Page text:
Advice for an upgradeable on chain permission system

I am attempting to create a permission system that will be used to give access to user resources off-chain where permissions cannot be manipulated by the deployer (me) where the user is the owner of the proxy contract but the logical contract can only be updated by the developer.

The reason being, if a proxy contract owner can update their implementation this will undermine the integrity of the app

  • These contracts will be deployed on a private gas free network so cost is not an issue

  • New user “proxy contracts” will be create pragmatically with JS

I would like to deploy a new proxy contract for each new user (and if possible have 1 logical contract they all delegate calls to although this is not essential is i’m using gas free network this)

Over the past few days i have read a mountain of resources (thanks for the hard work OpenZeppelin team) and although they have been helpful, ingesting so much information has left me a little confused.

From what i have read it seems to me OpenZeppelins approach is as follows (please correct me if i’m wrong)

As stated by the resources the admin proxy is

“responsible for upgrading our contracts”

  1. Does this mean by default that only I (the developer/admin) can upgrade contracts (ie set the implementation address on the proxy contract) or is the proxy contract owner also able to also?

  2. is there a scalability issue with my approach. say i had 1000 users (proxy contracts / logical contracts) how would one go about upgrading them all

  3. Is there a possibility of some sort of minimal & upgradeable proxy pattern? like so (again not a big issue as network is gas free, so if the answer is to long feel free to skip)

  1. i cam across an article about contract factories is this implementation my silver bullet? (taking into consideration my questions above) Contract factories

Thanks so much for your time any sort of help would be appricated

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Hi @Rick_Sanchez,

Welcome to the community :wave:

If I understand correctly:

  • Each user has a contract that only they can modify state via access control.

  • You (as the developer) want to be able to upgrade the logic in these contracts without requiring permission from the user.

Inheriting from ProxyFactory could potentially meet your needs to deploy proxies pointing to a single logic contract. Though there a couple of caveats using Transparent proxy pattern upgrades in your specific solution:

  1. An upgrade can be used to change state, so users would need to trust that the upgrade process didn’t change the state of their contract. Transparency and governance around how and when upgrades could occur would be very important.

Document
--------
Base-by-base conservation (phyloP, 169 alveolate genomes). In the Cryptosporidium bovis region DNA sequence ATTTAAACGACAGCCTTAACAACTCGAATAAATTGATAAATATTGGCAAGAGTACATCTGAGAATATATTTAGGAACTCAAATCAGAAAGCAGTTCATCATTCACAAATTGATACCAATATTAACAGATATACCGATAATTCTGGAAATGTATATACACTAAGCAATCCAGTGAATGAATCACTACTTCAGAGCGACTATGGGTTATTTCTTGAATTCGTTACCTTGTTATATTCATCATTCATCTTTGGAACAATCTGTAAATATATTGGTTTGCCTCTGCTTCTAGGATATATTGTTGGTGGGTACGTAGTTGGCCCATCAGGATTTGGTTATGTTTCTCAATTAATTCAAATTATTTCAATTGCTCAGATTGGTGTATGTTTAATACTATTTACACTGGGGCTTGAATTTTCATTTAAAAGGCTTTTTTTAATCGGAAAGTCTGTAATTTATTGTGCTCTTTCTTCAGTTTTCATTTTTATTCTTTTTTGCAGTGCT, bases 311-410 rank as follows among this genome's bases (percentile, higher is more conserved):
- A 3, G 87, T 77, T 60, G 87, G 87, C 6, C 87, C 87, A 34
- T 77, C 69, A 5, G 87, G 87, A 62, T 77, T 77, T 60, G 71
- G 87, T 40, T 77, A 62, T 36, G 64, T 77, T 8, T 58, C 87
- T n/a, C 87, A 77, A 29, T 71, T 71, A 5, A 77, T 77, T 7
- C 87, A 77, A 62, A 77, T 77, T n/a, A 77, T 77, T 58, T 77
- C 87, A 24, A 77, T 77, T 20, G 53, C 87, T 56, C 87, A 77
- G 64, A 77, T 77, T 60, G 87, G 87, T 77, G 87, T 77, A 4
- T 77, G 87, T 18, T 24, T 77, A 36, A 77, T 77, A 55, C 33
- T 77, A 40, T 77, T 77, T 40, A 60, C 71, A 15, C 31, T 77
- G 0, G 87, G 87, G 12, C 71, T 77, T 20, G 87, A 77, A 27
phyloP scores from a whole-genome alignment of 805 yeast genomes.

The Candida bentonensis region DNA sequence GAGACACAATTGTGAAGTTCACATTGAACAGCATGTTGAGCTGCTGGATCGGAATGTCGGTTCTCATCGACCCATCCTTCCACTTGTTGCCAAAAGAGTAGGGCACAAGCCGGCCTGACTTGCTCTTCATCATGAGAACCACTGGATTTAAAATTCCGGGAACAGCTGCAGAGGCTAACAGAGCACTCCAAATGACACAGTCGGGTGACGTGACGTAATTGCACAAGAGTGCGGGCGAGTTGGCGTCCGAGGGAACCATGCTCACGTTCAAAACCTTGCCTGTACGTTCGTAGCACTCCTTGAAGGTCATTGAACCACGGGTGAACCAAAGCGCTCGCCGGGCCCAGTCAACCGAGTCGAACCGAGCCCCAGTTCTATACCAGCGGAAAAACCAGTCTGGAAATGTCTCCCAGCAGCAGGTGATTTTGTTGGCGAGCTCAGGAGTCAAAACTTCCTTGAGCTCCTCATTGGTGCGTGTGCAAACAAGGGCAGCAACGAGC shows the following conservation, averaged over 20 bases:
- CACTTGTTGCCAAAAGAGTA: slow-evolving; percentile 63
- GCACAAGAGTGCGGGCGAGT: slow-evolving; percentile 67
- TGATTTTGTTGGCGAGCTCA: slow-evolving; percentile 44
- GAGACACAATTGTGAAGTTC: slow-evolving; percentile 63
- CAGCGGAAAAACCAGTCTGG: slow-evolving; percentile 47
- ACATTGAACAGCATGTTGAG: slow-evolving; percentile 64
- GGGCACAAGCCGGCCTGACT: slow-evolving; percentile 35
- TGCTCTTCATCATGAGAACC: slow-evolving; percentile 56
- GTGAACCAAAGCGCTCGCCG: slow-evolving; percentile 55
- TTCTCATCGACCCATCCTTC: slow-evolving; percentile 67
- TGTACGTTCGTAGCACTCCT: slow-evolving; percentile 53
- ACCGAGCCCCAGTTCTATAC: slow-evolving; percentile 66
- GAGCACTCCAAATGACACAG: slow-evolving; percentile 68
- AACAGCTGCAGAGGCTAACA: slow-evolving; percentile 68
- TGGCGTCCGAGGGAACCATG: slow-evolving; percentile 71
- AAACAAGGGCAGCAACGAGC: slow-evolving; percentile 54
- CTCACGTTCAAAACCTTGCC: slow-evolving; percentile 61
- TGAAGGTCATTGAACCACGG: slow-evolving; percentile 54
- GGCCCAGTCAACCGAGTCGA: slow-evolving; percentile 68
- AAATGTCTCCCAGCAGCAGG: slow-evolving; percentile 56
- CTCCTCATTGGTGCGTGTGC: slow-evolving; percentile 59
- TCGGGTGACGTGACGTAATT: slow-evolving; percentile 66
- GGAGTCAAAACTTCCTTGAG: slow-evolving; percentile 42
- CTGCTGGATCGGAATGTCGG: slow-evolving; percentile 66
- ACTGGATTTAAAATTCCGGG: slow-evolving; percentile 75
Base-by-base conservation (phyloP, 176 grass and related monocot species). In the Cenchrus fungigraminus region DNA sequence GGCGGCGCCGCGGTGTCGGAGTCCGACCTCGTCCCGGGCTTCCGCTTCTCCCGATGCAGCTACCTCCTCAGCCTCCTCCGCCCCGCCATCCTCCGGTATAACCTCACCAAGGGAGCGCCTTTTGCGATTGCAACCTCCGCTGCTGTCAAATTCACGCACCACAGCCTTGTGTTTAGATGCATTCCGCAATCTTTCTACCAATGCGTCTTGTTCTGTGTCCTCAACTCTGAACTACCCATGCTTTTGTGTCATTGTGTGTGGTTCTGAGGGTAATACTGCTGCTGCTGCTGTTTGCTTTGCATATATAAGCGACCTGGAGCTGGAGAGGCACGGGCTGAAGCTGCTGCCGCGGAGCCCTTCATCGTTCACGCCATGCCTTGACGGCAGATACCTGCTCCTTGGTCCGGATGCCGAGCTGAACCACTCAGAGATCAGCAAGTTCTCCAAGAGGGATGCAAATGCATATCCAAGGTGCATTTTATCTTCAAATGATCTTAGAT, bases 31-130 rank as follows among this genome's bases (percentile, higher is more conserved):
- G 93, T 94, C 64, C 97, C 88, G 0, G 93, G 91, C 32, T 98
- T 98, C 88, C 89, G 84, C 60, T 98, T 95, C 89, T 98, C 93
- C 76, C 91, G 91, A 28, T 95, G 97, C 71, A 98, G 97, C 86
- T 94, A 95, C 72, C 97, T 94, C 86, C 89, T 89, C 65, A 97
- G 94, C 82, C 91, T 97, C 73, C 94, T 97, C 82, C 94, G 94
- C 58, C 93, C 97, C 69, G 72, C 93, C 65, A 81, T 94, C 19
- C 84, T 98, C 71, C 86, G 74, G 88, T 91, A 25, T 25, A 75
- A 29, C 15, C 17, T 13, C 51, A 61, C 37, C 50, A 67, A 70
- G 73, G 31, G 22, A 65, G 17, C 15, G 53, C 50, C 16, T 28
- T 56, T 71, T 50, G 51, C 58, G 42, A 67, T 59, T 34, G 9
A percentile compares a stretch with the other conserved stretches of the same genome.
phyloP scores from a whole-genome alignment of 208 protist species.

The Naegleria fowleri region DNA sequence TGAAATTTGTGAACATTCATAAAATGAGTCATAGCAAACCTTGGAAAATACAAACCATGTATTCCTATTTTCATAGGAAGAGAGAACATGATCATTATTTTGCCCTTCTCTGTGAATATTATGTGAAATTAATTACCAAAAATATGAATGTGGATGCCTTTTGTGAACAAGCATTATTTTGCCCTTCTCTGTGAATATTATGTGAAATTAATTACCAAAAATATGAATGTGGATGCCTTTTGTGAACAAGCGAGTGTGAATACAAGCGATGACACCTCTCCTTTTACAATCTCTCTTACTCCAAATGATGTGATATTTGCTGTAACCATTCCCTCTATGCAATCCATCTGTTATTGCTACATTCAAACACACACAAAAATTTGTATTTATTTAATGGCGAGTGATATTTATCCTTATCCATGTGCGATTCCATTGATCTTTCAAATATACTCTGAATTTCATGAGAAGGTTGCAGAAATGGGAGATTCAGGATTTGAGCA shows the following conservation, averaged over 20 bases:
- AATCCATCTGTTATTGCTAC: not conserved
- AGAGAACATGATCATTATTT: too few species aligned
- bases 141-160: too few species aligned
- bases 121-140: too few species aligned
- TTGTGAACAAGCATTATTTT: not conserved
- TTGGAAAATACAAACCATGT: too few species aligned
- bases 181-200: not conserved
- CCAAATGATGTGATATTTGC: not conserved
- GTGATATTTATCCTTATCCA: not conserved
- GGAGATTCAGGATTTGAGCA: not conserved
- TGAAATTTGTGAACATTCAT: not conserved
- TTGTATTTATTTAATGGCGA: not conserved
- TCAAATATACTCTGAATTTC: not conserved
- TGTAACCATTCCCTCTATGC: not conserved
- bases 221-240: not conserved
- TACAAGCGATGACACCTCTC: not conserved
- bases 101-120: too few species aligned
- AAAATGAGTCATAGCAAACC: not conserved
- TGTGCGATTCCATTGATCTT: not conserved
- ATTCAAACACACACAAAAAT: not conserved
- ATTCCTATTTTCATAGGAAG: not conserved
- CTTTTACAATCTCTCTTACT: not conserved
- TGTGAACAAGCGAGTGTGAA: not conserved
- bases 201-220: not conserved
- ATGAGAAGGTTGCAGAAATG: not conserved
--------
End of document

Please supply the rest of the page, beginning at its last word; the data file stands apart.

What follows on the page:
2. For upgrades, each users proxy would need to be called to point to a new logic contract. For a large amount of contracts this could take time and involve a large amount of transactions, depending on the scalability of the chain that you are using.

Please ask all the questions that you need.

It would be great to learn a bit more about you and what you are building. If you have a chance it would be great if you could introduce yourself.

Thanks for the reply.

  • you are correct the idea is “Each user has a contract that only they can modify state via access control”

  • yes that is correct i am working under the assumption that 99% of my user base haven’t even heard of blockchain technology, have no knowlage of blockchains and do not care a blockchain is being used. so asking for permission to do application logic upgrades may be confusing to the end user (although it would be good for organisations to have to agree on logical contract updates)

damn i didn’t think about the fact the upgrade could change proxy state. this kind of defeats the purpose of what i’m proposing. thanks for the input, i’ll go away and think about my solution a bit more, based on your advice.

I assume that coming away from the CLI and using “upgrades” package to achieve what i want will mean there are some caveats that are handeld by the CLI that will no longer be handled for me. i will re-read resources and make sure i’m aware of what i now need to handle, but i was wondering if you know off the top of your head or have a list, could you let me know.

At some point today i will glady introduce myself and explain what i am build. when i have done so maybe ill leave a link here to give some more context to my question?

Also once i have completed my project i will post showing my solution / processes / findings etc to show the community what i have achieved and hopefully even help someone else

1 Like

Hi @Rick_Sanchez,

The governance on how and when upgrades can be performed will be important here.

There may also be other ways to structure your solution including other upgrade mechanisms to solve this. (None that come to mind unfortunately). To separate the permissions from the users contract (perhaps having permissions as tokens)

When upgrading you cannot change the order in which the contract state variables are declared, nor their type, this includes state variables in inherited contracts.
(See: Modifying Your Contracts)

You can test your upgrade of contracts locally (without using your factory) using the CLI so that you can leverage CLI checks.

You should also create tests to test the upgrade process.